The Dynamic Context Server features an interactive Bakken Oil model showing the Red Queen effect. The model uses historical oil well count and cumulative production to estimate average well output over time and then project that a number of months into the future.
The North Dakota Mineral Resources Department releases monthly data which we use to fit against. The start of the model is set to when the oil production statistics began and continues to the recent month 378:
DC at the peak oil climate and sustainability blog recommended a projected growth of 150 new wells a month.
This leads to a maximum asymptotic value of 1.4 million barrels a day.
The Red Queen dilemma describes the effect of requiring ever increasing rates of increase to make up for quickly declining wells. Depending on the ultimate reserve potential of the Bakken formation, the production may never reach close to 1.4 million barrels per day before the number of new wells starts to decline.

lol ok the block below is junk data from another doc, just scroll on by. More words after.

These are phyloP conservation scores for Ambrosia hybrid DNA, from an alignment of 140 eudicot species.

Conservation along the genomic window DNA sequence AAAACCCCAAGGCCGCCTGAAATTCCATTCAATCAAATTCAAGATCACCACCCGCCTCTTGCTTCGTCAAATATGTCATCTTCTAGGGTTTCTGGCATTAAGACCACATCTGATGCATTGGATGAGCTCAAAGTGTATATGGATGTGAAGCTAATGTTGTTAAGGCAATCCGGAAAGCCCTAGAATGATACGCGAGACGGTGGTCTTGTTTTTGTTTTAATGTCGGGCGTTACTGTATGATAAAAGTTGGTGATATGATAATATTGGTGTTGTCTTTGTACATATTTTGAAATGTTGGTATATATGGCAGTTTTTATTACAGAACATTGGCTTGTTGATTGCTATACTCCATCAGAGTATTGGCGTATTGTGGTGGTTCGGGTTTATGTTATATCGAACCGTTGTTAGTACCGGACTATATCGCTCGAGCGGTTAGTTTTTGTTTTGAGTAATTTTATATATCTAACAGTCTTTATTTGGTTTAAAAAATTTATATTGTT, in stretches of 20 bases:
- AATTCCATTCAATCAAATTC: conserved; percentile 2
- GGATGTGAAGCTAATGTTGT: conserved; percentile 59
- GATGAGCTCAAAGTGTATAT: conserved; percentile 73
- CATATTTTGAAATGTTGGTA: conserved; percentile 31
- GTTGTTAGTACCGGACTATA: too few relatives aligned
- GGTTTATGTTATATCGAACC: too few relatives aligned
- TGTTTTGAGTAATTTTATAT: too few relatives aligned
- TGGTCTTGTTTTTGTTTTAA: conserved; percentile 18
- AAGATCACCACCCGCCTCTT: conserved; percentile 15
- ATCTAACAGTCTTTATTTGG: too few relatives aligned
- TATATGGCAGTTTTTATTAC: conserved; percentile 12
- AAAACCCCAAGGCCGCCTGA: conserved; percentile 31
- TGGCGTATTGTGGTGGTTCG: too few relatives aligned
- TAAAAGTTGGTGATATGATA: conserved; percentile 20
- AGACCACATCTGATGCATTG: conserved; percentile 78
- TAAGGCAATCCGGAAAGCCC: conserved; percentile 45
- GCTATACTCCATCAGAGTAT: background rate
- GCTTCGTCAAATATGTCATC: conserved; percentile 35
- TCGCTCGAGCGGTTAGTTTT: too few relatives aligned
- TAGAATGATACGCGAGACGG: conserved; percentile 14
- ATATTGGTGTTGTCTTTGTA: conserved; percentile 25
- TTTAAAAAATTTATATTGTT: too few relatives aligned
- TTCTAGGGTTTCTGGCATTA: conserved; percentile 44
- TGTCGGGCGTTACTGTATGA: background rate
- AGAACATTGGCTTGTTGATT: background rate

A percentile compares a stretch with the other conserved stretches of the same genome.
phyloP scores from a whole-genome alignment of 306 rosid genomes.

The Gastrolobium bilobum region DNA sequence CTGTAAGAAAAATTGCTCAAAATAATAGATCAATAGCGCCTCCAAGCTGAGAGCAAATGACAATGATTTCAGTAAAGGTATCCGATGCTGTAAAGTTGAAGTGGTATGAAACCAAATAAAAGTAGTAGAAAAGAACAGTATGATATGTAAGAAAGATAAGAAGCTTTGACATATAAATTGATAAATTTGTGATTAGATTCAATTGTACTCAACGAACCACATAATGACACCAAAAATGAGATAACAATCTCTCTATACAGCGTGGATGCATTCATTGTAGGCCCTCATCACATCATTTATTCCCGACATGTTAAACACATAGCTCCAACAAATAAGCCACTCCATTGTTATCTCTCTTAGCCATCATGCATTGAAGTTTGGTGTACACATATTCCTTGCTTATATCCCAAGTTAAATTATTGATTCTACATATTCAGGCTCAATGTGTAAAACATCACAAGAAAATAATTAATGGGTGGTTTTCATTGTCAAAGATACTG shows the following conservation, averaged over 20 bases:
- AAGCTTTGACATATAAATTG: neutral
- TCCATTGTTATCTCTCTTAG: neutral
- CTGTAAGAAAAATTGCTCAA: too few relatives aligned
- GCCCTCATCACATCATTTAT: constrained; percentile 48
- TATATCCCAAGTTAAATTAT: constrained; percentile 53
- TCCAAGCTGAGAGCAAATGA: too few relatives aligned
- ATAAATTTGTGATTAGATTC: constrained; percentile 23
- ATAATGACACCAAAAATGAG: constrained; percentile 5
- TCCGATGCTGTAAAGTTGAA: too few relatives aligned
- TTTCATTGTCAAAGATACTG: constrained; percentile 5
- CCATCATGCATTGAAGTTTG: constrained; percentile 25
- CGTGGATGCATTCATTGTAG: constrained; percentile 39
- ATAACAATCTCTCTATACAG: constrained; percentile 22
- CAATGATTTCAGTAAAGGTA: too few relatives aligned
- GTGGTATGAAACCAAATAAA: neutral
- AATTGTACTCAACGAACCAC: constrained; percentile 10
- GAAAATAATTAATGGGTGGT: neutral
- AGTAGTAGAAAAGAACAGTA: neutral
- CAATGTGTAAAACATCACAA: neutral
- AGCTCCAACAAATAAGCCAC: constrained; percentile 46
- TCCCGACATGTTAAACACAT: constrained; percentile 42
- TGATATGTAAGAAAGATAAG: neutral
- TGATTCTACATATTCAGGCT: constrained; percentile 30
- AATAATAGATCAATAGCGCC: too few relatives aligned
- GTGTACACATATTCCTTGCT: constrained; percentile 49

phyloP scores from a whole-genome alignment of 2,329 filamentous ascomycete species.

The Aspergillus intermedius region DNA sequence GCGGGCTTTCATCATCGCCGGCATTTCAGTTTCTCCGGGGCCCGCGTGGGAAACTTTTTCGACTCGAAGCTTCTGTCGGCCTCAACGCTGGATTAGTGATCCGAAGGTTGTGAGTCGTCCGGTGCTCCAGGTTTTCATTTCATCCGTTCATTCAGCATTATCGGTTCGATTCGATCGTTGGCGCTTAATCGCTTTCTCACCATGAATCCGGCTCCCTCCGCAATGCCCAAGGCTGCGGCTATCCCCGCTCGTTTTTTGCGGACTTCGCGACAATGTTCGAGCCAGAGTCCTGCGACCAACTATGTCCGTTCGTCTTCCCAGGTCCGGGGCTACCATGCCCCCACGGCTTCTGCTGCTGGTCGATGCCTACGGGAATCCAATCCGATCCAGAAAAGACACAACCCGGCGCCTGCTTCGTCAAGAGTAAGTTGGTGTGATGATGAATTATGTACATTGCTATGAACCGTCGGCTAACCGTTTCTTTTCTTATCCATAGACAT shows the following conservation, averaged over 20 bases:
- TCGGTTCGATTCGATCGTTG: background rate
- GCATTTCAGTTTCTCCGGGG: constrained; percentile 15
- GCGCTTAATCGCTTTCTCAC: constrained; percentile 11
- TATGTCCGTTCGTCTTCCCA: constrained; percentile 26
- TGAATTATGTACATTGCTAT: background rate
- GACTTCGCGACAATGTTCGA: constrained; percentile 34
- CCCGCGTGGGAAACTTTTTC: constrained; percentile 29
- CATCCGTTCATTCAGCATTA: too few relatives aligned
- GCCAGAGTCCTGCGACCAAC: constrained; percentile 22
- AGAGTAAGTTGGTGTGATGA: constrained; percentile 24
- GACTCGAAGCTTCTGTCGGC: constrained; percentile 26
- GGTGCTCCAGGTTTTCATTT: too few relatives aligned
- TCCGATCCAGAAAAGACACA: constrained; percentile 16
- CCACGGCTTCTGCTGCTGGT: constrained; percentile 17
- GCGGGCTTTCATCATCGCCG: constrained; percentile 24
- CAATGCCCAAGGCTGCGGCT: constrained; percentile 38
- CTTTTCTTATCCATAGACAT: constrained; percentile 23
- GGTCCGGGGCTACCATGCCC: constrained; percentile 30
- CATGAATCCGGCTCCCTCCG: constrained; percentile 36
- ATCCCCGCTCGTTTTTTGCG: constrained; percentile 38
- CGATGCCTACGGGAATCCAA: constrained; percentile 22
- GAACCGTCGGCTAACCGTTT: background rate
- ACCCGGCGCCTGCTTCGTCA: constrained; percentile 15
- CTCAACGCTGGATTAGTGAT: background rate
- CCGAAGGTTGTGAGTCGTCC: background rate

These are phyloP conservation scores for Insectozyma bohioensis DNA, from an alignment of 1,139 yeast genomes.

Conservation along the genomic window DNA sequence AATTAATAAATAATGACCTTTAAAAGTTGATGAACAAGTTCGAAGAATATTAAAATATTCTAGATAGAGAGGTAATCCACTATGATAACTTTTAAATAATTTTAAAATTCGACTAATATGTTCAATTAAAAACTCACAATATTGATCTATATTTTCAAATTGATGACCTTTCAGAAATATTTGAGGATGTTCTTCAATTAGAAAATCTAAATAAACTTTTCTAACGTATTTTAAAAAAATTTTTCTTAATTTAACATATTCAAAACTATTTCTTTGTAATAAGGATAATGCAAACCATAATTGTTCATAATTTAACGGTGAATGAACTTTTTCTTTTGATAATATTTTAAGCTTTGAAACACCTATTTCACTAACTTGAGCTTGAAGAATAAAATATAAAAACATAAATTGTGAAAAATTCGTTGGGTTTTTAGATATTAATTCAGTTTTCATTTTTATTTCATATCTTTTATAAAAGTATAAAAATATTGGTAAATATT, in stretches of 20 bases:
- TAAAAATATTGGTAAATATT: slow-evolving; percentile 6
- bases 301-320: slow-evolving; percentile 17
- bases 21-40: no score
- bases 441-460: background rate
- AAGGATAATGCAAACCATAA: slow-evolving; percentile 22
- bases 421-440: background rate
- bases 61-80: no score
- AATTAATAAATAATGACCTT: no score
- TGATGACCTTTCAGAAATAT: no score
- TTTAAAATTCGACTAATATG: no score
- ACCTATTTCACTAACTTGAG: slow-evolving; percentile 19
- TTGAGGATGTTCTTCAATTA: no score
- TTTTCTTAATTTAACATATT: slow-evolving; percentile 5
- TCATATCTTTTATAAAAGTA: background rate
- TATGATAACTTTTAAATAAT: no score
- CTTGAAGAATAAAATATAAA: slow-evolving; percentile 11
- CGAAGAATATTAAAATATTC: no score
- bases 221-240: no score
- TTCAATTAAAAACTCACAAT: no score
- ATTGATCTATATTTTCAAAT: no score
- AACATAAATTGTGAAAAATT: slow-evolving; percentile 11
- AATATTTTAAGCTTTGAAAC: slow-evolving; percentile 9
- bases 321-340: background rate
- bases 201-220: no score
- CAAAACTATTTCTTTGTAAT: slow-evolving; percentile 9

Note: The early data from NoDak is contaminated with production from conventional non-fracked wells. In terms of a fit for recent data this does not make much of a difference, but as DC notes, it will not give you insight into when the fracking actually commenced and what the fracking baseline was, which may actually be about 25x lower in pre-boom times than that shown. In other words, the true Bakken output would have started much closer to zero in 1980 and the actual boom-era starting point is around 2002 or month 275 according to DC’s analysis.